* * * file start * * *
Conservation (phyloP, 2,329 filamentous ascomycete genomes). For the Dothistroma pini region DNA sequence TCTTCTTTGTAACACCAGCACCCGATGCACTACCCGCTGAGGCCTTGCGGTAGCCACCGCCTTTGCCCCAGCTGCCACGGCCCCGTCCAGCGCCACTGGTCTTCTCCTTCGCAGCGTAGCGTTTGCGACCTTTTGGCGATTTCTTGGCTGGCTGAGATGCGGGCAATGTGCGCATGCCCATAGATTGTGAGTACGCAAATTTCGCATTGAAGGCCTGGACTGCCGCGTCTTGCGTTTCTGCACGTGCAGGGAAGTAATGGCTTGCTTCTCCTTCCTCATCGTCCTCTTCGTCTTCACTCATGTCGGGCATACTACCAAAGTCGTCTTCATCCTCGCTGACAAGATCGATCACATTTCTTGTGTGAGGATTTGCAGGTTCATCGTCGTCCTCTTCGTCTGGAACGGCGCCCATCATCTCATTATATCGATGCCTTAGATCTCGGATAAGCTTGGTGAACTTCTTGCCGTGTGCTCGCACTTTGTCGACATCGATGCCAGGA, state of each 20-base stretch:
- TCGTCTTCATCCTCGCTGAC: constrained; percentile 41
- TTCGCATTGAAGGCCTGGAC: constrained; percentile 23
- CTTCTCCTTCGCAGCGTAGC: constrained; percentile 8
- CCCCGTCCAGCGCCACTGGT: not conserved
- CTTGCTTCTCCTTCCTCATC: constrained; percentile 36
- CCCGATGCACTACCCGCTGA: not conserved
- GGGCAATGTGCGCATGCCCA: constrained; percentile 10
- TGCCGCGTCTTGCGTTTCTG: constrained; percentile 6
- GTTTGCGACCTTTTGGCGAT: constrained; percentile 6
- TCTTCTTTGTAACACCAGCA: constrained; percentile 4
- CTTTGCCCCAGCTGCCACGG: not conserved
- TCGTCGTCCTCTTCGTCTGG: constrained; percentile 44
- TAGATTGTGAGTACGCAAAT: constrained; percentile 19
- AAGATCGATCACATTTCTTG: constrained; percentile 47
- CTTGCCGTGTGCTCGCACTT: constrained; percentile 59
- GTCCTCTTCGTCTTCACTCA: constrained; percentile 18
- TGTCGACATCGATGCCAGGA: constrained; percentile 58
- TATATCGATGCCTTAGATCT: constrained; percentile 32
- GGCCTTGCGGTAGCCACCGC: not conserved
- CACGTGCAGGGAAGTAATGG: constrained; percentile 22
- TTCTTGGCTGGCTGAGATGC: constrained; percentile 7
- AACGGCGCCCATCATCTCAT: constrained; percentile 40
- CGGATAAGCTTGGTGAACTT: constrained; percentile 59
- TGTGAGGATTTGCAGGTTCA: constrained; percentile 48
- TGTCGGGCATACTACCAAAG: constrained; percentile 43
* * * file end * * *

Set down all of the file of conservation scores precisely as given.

Conservation (phyloP, 2,329 filamentous ascomycete genomes). For the Dothistroma pini region DNA sequence TCTTCTTTGTAACACCAGCACCCGATGCACTACCCGCTGAGGCCTTGCGGTAGCCACCGCCTTTGCCCCAGCTGCCACGGCCCCGTCCAGCGCCACTGGTCTTCTCCTTCGCAGCGTAGCGTTTGCGACCTTTTGGCGATTTCTTGGCTGGCTGAGATGCGGGCAATGTGCGCATGCCCATAGATTGTGAGTACGCAAATTTCGCATTGAAGGCCTGGACTGCCGCGTCTTGCGTTTCTGCACGTGCAGGGAAGTAATGGCTTGCTTCTCCTTCCTCATCGTCCTCTTCGTCTTCACTCATGTCGGGCATACTACCAAAGTCGTCTTCATCCTCGCTGACAAGATCGATCACATTTCTTGTGTGAGGATTTGCAGGTTCATCGTCGTCCTCTTCGTCTGGAACGGCGCCCATCATCTCATTATATCGATGCCTTAGATCTCGGATAAGCTTGGTGAACTTCTTGCCGTGTGCTCGCACTTTGTCGACATCGATGCCAGGA, state of each 20-base stretch:
- TCGTCTTCATCCTCGCTGAC: constrained; percentile 41
- TTCGCATTGAAGGCCTGGAC: constrained; percentile 23
- CTTCTCCTTCGCAGCGTAGC: constrained; percentile 8
- CCCCGTCCAGCGCCACTGGT: not conserved
- CTTGCTTCTCCTTCCTCATC: constrained; percentile 36
- CCCGATGCACTACCCGCTGA: not conserved
- GGGCAATGTGCGCATGCCCA: constrained; percentile 10
- TGCCGCGTCTTGCGTTTCTG: constrained; percentile 6
- GTTTGCGACCTTTTGGCGAT: constrained; percentile 6
- TCTTCTTTGTAACACCAGCA: constrained; percentile 4
- CTTTGCCCCAGCTGCCACGG: not conserved
- TCGTCGTCCTCTTCGTCTGG: constrained; percentile 44
- TAGATTGTGAGTACGCAAAT: constrained; percentile 19
- AAGATCGATCACATTTCTTG: constrained; percentile 47
- CTTGCCGTGTGCTCGCACTT: constrained; percentile 59
- GTCCTCTTCGTCTTCACTCA: constrained; percentile 18
- TGTCGACATCGATGCCAGGA: constrained; percentile 58
- TATATCGATGCCTTAGATCT: constrained; percentile 32
- GGCCTTGCGGTAGCCACCGC: not conserved
- CACGTGCAGGGAAGTAATGG: constrained; percentile 22
- TTCTTGGCTGGCTGAGATGC: constrained; percentile 7
- AACGGCGCCCATCATCTCAT: constrained; percentile 40
- CGGATAAGCTTGGTGAACTT: constrained; percentile 59
- TGTGAGGATTTGCAGGTTCA: constrained; percentile 48
- TGTCGGGCATACTACCAAAG: constrained; percentile 43